Every Thursday, I have the opportunity to work with students on Southern Pine’s site. Sometimes it’s for one hour sometimes two, but no matter what I always laugh. We helped out good ole Wooden Sheep and denailed some Jotoba (brazillian cherry) wood that once was a flooring, headed to the dump, then brought on a detour to Southern Pine. Since the board feet is primarily short runs, Eric at Wooden Sheep has designed chopping boards and is starting to assemble them.
Today, I heard one of the teachers kindly request one of the students to pull up his pants. She joked, I keep telling you, no one wants to see what’s in those pants on a jobsite. In the middle of his whispering repetitive rapping, he softly responded ‘okay’, smiled behind the safety goggles and set down the wavering hammer, that really was only a tool for him to sing with. I learned later that he attended Summer camp with AWOL and was involved in recording a song with rapper Kid Syc. He told me that he will continue to only practice until he can make enough money to attend camp again. They say this student is categorized as a MID: Mild Intellectual Disability, which doesn’t mean much to me. I just know he wears sweet kicks and has a gentle smile.
Here’s a little bit of what we are up too…..p.s. I am not allowed to photograph these students. someone, somewhere has labeled them as something and request no photographs.
“Shifting charity into enterprise”
It’s amazing how quickly her voice, excitement and perseverance can change everything that you were thinking at one precise moment. I like to watch her talks on Ted.com every couple of months, to remind myself WHY I am doing what I am doing. If you haven’t seen her Ted Talks, shame on you. Watch them, again and again.
She was the executive director of Sustainable South Bronx, a non-profit focused on public advocacy and environmental solutions. They create green jobs, train individuals for these jobs and push for improvements on air quality in urban communities. She now has a staff and consulting firm, Majora Carter Group, that help visions become a reality. This is just one of the amazing human beings in this world really making a difference.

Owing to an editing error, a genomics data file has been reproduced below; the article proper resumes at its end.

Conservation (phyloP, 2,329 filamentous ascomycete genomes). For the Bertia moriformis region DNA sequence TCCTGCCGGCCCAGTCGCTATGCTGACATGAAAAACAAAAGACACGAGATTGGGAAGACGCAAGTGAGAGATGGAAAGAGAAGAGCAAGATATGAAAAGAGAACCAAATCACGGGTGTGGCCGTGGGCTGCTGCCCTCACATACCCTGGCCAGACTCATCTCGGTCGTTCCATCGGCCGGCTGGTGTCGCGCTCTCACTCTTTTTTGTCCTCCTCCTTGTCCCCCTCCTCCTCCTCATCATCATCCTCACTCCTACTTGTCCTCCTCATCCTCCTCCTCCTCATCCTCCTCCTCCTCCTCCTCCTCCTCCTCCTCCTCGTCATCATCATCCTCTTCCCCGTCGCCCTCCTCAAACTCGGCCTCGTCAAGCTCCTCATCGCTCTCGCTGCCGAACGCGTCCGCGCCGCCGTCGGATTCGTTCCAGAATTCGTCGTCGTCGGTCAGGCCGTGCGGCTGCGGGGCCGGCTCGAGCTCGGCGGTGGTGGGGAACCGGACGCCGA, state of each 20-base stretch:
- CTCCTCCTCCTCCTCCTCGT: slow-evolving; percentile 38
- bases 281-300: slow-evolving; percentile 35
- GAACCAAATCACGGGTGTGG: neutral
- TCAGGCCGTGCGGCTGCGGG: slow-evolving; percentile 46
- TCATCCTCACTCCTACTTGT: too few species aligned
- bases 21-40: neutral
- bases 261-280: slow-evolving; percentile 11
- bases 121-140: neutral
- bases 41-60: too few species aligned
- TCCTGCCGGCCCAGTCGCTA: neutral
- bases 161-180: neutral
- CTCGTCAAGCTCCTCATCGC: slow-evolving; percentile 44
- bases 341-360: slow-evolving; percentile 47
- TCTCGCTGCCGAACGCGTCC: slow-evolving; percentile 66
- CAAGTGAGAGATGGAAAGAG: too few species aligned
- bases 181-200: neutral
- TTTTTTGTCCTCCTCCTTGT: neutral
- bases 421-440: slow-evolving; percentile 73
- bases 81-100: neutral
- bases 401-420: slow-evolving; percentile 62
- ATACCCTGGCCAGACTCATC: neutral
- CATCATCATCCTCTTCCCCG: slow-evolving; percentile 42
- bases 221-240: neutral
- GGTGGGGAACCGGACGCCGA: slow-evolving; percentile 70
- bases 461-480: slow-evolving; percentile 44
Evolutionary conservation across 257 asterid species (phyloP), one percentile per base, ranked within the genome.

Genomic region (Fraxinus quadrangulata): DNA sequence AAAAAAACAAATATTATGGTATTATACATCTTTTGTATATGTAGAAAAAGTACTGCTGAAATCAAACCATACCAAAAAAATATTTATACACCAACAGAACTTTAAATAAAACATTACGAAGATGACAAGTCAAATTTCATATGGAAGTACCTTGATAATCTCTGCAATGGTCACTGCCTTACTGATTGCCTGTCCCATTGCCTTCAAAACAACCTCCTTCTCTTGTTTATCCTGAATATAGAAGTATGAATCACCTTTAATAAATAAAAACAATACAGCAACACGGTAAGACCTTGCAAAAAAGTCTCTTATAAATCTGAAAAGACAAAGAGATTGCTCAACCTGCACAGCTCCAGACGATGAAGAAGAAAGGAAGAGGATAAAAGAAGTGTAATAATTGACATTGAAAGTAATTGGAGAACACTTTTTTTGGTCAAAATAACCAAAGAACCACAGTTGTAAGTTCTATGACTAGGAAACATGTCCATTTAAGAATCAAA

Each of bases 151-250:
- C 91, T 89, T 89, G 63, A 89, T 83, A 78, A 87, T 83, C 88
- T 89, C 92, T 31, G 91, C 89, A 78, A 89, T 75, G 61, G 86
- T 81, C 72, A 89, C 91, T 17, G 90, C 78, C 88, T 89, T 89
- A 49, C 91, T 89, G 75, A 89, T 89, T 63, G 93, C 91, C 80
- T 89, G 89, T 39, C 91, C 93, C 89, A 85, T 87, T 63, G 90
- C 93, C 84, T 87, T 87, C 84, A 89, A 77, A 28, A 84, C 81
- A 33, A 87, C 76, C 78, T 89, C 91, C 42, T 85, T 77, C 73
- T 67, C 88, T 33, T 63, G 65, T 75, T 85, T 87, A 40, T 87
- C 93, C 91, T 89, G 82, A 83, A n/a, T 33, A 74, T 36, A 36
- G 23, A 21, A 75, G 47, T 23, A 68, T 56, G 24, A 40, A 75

Here’s a the first built project with Savannah High and Wooden sheep in a little more detail. I posted a couple of more pictures on Southern Pine’s blog…
Or click here too!
Empty, overgrown urban lots have quite the story. They have been homes to native plant life, animals, humans, food, etc. Overtime, human occupancy has created what’s called an urban area.
Backyard green space located on 34th and Reynolds Streets
Our Savannah urban area has seen many phases, face lifts and dormant stages over the years. Most recently the stage of urban decay has taken over. My focus: curing the blighted area in our own backyard at Southern Pine Company of Georgia.
It all started with a need for a greenhouse and now, well NOW we have Savannah High school special education students on our site kicking us into high gear. We have been cleaning, recycling and planting to the plot of land in the back of Southern Pine’s building, and for those of you that were unable to take a peek at the new garden while at RE:fest, well I have included some progress photos!
And this is just the beginning phase of a wonderful apprenticeship!!
Savannah High students helping clear the garden space
STAY TUNED for updates on the program!!!
Some countries recognize a “leap year” for highschoolers. This is when newly highschool graduates take off one year in between highschool and college. Some youth might clear their heads by picking up a back pack and traveling, or working a full time job or sitting on their bum eating fish and chips. However, this “leap year” is suppose to help guide a person towards their ultimate career and life choice.
Here in America we don’t enable that type of behavior. We have you on a career track by age 13, writing college prep papers at 15 and applying for over-priced schools at 17 and starting a lifetime of debt at 18. Is this the best solution for all?
Disabled youth get lost in the sea of statistics of the unemployed, drop out youth and have become stereotyped as “unable because disabled”. However, an apprenticeship is something that could change statistics, help youth gain hands on job experience, and maybe even clear a child’s head and point him/her in the direction they do or don’t want to go down. Now this sounds like a plan for all: the disabled, unable and fully able.
With over 1,000 recognizable apprentice-able occupations, why not explore additional options for the new youth of America?
The National Collaborative on Workforce and Disability for Youth explores in the ins and outs of completing a successful apprenticeship.
Read it and soak it up!